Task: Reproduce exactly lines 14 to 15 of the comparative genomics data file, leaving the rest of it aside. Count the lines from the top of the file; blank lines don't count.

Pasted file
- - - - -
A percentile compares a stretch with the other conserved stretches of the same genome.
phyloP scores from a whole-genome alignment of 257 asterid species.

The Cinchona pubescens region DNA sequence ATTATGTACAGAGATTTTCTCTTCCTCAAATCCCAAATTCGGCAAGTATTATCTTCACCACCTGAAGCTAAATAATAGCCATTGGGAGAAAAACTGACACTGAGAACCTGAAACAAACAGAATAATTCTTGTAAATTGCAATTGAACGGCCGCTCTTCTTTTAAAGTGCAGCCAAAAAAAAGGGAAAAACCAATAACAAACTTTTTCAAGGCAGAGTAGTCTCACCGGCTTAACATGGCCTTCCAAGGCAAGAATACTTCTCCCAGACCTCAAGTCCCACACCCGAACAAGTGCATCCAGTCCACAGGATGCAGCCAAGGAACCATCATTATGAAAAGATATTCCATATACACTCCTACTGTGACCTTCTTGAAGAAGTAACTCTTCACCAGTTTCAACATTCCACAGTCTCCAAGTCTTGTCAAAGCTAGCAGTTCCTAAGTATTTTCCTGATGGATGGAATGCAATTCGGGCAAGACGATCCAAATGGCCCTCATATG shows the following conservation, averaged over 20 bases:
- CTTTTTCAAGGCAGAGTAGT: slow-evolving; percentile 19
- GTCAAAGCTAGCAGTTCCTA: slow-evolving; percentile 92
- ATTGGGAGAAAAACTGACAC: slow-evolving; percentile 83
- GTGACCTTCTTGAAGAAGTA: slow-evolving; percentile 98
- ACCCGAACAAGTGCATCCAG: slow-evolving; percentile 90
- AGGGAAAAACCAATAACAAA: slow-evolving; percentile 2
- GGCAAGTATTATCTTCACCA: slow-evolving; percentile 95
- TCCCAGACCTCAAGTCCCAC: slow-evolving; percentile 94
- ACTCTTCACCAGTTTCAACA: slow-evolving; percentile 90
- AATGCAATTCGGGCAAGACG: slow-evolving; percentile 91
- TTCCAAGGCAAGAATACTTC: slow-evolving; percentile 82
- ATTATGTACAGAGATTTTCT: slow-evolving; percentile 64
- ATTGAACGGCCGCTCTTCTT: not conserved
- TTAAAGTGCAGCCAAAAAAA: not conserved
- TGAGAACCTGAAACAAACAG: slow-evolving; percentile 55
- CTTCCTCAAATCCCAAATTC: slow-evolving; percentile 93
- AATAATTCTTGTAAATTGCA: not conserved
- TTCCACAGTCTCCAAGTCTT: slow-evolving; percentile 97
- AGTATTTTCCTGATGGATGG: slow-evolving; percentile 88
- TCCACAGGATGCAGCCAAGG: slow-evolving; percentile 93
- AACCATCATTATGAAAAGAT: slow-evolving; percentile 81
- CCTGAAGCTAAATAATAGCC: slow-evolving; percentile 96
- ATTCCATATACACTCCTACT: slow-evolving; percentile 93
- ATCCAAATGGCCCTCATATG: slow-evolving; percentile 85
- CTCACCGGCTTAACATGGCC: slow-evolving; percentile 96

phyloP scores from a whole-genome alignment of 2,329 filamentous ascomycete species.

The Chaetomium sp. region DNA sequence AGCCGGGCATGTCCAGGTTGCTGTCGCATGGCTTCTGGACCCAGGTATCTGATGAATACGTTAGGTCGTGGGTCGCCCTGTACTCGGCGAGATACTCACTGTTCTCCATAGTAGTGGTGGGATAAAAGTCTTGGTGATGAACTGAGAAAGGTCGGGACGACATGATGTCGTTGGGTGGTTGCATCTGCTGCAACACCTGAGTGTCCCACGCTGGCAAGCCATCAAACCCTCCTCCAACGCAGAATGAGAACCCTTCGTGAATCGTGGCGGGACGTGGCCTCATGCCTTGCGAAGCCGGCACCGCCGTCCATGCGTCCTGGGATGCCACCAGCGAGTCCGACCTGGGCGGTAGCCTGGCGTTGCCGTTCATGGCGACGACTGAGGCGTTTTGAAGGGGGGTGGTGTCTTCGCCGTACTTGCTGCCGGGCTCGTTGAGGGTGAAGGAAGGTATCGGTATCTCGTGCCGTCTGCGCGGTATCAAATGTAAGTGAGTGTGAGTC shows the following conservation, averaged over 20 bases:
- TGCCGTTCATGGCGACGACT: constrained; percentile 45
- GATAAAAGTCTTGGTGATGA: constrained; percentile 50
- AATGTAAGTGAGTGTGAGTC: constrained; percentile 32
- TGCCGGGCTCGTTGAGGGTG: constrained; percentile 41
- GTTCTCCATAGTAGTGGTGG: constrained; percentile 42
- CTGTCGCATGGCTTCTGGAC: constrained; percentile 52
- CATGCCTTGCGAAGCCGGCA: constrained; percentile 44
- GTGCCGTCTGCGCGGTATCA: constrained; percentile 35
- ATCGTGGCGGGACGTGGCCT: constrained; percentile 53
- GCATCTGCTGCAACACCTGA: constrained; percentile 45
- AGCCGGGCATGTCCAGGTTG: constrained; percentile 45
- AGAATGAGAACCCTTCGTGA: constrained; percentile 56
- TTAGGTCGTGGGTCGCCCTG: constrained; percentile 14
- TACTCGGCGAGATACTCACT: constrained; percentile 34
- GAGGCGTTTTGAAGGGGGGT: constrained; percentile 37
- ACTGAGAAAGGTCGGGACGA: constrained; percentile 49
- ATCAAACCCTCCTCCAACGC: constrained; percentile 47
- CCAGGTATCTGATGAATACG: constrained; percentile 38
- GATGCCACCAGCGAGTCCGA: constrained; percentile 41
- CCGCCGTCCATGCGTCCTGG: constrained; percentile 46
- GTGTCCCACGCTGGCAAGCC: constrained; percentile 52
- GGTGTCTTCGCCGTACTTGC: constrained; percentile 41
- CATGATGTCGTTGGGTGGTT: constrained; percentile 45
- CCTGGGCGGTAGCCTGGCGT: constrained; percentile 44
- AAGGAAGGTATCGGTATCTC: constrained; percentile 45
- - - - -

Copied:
- TTCCAAGGCAAGAATACTTC: slow-evolving; percentile 82
- ATTATGTACAGAGATTTTCT: slow-evolving; percentile 64